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Safety Devices


In the newspaper I read a story about a woman at a Laundromat in Pomona who tossed her two-year-old daughter into a front-loading washing machine and slammed the lid, causing it to start up. In progress, the machine lid automatically locked, and the girl began to tumble and drown in the rotating cylinder. There was no stopping it. When the police arrived and knocked out the glass, a man reached in through the broken shards and held her head above the water. The police not only had the unconscious girl to resuscitate, but also had to patch up the man's severely bleeding arm. The girl and man recovered; the mother was jailed.

This story hung about me all day like a furied fog. There was a reflexive rush to condemn the mother. I imagine the pandemonium in the Laundromat, the startled girl in the clutches of a relentless machine. And I struggle to understand, to piece together the fragments of information, because outside of placing the child in the washer, the mother is left out of the account.

When my son was newborn, there wasn't much he could do: he couldn't settle his body to a more comfortable position, he couldn't control his arms to swat a menacing fly. He could only lay and wait to be cared for. I brought him milk, clean diapers, warmth, and comfort. When Leif cried, his arms waved all around him in a wild pattern. And he wailed a lot, for hours on end. Now that he's five and I know him better, I suspect the crying had to do with the abhorrence of his dependency on me, of my inability to get it right, to know what he needed and provide it. I, on the other hand, listened with anticipation to each breath as he slept.   He had to be watched, watched, watched, because even in sleep there was no safety. If he rolled onto his stomach, he could stop breathing and die of SIDS. I was fearful that if I lost my guard for an instant, he might slip away from me forever, like water down a drain.

As the days went by, he learned to roll over and to reach for toys with purpose and determination. Each of these steps was welcomed, the maternal responsibility gradually eased. Soon everything within Leif's reach became objects to explore, and he began advancing into my territory. To protect my books, I placed them higher and higher on the bookshelves. The shelves closest to the floor were completely bare.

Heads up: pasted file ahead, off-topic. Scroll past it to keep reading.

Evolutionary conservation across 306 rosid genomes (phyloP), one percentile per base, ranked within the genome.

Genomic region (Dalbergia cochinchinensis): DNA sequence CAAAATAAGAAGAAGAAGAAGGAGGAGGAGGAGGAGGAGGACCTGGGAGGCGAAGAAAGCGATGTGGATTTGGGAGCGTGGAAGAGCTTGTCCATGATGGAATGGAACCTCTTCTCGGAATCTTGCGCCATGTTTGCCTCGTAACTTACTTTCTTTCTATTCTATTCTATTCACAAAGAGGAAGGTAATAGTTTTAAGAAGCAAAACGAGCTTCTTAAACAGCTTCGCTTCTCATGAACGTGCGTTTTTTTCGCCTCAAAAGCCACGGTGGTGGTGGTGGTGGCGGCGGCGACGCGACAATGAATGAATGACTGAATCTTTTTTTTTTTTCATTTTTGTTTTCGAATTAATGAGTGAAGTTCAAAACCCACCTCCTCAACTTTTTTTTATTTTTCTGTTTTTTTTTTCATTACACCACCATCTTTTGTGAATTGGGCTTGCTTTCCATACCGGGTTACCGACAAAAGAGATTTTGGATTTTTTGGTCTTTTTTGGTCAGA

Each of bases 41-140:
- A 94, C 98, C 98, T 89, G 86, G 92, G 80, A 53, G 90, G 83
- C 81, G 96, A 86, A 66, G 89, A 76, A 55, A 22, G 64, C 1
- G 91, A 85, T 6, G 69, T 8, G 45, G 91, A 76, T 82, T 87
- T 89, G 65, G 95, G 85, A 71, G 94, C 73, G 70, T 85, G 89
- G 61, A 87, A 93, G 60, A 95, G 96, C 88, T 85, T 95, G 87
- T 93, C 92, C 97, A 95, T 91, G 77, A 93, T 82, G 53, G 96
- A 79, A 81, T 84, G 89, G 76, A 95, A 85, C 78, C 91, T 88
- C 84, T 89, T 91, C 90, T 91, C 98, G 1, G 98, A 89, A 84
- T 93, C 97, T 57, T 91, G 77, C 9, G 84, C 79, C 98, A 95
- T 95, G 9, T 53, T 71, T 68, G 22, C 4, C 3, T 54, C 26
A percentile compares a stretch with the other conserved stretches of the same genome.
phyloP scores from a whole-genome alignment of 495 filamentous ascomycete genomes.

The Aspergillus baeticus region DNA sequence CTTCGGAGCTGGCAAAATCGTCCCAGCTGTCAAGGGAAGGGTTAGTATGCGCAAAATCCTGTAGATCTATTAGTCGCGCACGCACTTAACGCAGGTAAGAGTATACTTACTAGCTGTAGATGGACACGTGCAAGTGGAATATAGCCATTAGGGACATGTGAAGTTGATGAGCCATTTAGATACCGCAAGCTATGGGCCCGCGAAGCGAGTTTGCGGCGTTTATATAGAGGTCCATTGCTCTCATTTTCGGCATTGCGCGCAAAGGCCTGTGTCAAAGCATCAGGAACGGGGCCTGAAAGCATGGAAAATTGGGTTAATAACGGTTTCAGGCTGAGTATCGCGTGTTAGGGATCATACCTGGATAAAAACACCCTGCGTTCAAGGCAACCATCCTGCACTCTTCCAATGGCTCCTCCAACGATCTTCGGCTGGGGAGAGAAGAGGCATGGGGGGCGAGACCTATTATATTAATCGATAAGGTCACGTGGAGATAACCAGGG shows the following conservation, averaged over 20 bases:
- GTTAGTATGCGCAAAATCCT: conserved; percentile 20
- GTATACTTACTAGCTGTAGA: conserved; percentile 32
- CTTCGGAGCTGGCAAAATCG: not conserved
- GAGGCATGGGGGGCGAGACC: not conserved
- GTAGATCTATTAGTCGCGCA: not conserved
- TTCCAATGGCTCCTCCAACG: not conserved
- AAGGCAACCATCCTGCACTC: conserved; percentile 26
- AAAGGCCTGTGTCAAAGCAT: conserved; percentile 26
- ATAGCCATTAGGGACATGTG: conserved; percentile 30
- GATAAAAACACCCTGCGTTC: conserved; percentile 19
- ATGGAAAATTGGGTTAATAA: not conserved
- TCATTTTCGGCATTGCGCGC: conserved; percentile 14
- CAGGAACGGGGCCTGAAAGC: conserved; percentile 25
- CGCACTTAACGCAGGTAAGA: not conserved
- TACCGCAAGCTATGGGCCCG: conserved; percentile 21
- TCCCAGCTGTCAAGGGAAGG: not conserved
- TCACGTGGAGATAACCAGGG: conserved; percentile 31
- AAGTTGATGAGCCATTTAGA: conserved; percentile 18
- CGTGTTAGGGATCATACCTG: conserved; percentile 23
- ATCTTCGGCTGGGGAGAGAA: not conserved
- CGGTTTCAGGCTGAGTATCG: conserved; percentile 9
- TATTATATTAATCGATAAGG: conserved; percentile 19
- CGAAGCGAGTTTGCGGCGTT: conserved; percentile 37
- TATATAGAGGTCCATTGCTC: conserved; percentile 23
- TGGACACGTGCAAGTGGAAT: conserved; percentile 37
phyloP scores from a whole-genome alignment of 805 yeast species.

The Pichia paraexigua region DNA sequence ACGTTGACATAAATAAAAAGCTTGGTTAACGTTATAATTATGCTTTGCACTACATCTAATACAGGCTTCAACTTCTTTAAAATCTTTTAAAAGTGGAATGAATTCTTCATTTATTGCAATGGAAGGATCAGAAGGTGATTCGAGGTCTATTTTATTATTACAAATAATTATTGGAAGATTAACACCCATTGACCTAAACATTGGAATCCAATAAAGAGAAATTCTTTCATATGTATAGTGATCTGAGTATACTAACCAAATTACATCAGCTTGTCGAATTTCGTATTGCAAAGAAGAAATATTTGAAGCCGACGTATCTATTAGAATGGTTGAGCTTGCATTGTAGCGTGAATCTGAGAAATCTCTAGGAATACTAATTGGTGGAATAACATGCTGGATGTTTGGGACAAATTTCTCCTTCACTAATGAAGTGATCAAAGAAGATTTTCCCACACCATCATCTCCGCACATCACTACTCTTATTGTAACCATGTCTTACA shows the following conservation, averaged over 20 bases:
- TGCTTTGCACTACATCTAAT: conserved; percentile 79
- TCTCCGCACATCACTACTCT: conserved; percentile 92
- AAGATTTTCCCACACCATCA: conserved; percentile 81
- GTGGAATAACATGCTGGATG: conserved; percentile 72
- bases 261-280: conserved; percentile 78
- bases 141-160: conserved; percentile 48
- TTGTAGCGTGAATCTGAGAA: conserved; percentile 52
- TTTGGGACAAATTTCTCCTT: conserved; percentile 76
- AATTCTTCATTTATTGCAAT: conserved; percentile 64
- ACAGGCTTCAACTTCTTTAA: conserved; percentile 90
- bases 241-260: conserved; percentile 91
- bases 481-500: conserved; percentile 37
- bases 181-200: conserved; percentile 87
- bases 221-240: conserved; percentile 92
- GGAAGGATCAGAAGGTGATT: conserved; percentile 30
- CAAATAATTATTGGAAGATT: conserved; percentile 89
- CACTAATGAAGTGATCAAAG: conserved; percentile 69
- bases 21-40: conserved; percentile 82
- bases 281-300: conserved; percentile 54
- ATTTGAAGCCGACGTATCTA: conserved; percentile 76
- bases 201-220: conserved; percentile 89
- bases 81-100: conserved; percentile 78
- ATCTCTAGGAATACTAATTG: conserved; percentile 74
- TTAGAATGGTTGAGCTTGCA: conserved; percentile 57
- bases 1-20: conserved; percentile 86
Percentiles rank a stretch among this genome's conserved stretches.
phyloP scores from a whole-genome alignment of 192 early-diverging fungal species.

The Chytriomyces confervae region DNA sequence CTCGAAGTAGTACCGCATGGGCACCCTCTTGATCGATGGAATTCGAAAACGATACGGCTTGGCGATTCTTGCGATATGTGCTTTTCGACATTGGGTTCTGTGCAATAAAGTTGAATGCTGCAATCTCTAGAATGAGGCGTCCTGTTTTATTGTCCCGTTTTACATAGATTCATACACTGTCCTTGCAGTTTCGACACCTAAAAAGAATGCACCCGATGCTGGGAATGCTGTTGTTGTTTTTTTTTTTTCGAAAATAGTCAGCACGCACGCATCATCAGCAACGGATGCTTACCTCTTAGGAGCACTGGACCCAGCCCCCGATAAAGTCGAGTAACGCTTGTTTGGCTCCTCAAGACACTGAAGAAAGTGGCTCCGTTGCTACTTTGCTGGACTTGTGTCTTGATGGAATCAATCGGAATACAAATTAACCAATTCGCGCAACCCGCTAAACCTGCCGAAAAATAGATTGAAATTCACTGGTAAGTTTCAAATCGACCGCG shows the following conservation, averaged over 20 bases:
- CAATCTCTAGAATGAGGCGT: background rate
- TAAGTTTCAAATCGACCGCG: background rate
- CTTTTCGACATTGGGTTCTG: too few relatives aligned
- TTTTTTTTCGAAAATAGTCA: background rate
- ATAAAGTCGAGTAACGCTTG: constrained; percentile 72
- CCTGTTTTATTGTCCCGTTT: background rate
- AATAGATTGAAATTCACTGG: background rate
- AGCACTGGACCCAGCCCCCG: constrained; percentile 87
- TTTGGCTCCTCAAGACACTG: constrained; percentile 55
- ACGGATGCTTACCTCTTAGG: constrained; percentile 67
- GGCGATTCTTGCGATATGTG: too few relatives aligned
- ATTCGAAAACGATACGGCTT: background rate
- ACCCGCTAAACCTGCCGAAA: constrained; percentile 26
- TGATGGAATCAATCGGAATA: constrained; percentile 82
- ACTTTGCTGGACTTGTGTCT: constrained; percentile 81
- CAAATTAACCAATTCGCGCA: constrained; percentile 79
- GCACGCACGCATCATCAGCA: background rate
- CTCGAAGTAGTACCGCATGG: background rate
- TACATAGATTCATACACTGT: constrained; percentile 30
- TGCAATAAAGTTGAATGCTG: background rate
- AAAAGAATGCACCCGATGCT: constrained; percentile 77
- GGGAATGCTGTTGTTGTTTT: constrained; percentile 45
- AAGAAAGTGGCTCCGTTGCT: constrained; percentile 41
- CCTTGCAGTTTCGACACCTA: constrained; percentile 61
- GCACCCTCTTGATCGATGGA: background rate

The newspaper article hints at a story, but leaves the real one out. It leaves you with the horrific end, but misses what comes before. It's like picking at a bit of cotton fuzz, trying to find a core that's not there. I struggle to understand the mother, to find an explanation for inserting a child in a washing machine.   Could this have been a desire to cleanse a soiled child, to remove the dirt stained by childish devilry? The grime that comes from the sassy talk and wild carelessness of a two-year-old learning autonomy? But, of course, this act of laundering batters the child--causes her to lose her breath, prevents her from taking in life-providing air. The mother ultimately hurts the child.

Soon after my son was born, I started getting catalogues in the mail for child safety products. There are pictures of happy children on each page--cheerful, safe children, protected by fences, socket plugs, VCR and toilet locks, items to soften sharp table corners, latches for cabinets, and monitors to listen to your child sleep. On one page, three children play happily with scattered toys on beach sand, unaware that their freedom is ringed in by a circle of plastic fencing. An open-eyed toddler reaches his arm up towards a blazing hot burner, but is stopped by a plastic shield. These children are content because their parents had the foresight and the money to prevent heinous accidents. The other side of this, what is implied, is gruesome, grotesque, out of an Edward Gorey book--the child crushed by a fallen chest of drawers, burnt to toast from falling into the fireplace, poisoned from swallowing cleaning products kept in an unlatched cabinet, his skull smashed from hitting a sharp table edge. The catalogues prey on parental fears. A mother I am acquainted with hired a professional child safety expert to come and child proof her home.   Something horrible might happen that not even she could imagine.